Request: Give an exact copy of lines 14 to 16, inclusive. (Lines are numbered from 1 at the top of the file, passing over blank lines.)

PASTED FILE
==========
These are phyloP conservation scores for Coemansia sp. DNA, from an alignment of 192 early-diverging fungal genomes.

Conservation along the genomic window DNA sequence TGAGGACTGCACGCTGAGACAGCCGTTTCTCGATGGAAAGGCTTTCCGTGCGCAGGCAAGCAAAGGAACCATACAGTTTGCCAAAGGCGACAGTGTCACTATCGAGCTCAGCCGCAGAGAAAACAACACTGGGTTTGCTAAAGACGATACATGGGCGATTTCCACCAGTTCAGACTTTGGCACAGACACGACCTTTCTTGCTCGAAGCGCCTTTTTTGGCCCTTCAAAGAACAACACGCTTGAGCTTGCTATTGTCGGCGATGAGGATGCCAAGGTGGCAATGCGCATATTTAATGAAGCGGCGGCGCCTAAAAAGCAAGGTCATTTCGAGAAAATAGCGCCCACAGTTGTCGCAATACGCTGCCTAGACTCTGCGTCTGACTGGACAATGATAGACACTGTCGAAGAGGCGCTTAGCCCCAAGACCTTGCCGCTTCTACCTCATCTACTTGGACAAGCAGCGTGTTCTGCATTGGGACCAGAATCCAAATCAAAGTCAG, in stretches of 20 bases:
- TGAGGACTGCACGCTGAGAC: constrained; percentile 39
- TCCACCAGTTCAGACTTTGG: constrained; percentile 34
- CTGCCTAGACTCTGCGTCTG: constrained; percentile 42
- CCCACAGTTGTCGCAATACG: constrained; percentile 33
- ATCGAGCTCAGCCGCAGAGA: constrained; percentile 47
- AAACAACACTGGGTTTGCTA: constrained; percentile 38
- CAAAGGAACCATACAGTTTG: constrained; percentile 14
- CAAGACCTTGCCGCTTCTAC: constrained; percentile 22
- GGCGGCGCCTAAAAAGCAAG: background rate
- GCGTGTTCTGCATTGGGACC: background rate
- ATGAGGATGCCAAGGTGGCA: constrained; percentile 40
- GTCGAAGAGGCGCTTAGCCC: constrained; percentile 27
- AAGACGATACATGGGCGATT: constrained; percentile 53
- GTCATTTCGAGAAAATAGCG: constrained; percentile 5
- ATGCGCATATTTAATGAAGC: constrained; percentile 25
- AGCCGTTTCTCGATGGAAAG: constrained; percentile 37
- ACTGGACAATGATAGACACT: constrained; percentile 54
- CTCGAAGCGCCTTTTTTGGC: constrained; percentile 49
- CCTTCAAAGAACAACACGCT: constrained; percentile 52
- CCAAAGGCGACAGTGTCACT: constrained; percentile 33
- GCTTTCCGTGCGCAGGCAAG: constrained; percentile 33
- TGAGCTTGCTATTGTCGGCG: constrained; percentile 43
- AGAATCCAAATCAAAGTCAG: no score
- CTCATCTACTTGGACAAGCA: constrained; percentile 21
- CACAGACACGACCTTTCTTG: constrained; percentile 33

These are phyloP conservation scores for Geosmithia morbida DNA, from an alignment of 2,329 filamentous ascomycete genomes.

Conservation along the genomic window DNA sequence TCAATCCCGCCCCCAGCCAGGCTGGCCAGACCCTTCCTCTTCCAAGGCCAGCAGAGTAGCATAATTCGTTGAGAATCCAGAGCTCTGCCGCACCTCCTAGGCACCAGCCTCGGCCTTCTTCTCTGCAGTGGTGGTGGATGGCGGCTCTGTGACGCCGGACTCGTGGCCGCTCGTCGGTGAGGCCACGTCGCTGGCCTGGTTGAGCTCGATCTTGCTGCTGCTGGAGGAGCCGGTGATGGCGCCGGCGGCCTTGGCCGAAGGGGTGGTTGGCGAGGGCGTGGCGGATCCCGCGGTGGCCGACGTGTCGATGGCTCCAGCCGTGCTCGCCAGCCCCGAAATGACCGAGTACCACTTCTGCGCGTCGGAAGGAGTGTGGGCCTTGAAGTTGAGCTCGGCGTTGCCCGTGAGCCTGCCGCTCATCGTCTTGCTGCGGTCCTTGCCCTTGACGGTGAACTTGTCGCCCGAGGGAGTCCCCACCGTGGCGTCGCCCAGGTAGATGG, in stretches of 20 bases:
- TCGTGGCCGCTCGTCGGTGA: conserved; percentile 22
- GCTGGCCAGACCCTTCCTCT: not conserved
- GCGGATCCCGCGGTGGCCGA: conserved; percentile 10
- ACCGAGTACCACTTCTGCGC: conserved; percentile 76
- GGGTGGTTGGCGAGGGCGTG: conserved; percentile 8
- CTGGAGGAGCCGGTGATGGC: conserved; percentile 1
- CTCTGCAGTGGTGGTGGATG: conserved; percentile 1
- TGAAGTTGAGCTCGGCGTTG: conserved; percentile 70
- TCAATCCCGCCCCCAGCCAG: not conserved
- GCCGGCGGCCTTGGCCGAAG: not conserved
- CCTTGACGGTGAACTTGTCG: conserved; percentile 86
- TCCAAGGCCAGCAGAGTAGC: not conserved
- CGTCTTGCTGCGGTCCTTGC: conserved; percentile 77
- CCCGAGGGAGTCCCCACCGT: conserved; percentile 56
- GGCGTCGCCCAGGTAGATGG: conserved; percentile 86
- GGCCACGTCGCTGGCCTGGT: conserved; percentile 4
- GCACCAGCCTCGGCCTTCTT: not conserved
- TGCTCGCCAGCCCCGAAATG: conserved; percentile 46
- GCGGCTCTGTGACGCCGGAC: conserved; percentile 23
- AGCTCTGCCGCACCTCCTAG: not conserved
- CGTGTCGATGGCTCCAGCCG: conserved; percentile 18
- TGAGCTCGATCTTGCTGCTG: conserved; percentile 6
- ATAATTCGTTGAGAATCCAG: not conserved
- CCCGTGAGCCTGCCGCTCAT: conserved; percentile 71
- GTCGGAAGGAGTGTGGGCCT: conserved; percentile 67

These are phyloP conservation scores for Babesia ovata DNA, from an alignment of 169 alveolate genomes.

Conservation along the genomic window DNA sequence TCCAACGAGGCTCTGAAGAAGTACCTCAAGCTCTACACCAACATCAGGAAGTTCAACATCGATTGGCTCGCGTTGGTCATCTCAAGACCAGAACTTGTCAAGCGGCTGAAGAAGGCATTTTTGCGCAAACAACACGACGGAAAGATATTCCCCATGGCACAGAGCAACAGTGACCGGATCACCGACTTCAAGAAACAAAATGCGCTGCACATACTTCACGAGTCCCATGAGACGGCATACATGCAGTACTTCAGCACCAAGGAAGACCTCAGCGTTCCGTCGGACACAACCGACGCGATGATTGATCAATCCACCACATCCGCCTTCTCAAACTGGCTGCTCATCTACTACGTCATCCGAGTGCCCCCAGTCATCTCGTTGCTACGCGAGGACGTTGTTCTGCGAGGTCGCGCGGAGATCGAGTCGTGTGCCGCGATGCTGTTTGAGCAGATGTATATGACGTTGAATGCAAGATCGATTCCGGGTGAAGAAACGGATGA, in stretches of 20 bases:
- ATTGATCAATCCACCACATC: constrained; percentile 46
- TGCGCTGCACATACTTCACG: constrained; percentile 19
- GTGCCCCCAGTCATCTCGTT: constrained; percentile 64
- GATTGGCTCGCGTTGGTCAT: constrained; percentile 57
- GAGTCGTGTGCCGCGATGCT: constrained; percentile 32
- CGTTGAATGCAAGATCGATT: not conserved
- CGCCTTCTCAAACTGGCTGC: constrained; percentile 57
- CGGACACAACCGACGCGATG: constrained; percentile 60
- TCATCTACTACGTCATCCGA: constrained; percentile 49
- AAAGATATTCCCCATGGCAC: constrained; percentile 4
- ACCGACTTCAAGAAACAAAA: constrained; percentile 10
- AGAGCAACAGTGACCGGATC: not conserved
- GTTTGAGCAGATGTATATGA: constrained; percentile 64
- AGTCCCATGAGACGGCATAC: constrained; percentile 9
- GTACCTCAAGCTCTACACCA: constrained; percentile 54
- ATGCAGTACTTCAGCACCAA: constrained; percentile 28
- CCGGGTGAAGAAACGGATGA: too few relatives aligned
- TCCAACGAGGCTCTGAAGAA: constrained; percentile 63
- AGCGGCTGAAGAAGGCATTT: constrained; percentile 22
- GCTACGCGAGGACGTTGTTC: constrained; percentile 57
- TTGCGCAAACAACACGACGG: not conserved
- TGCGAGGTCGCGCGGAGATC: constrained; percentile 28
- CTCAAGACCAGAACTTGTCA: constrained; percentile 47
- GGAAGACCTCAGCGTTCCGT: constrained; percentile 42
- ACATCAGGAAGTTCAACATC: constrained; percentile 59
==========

- GTCGAAGAGGCGCTTAGCCC: constrained; percentile 27
- AAGACGATACATGGGCGATT: constrained; percentile 53
- GTCATTTCGAGAAAATAGCG: constrained; percentile 5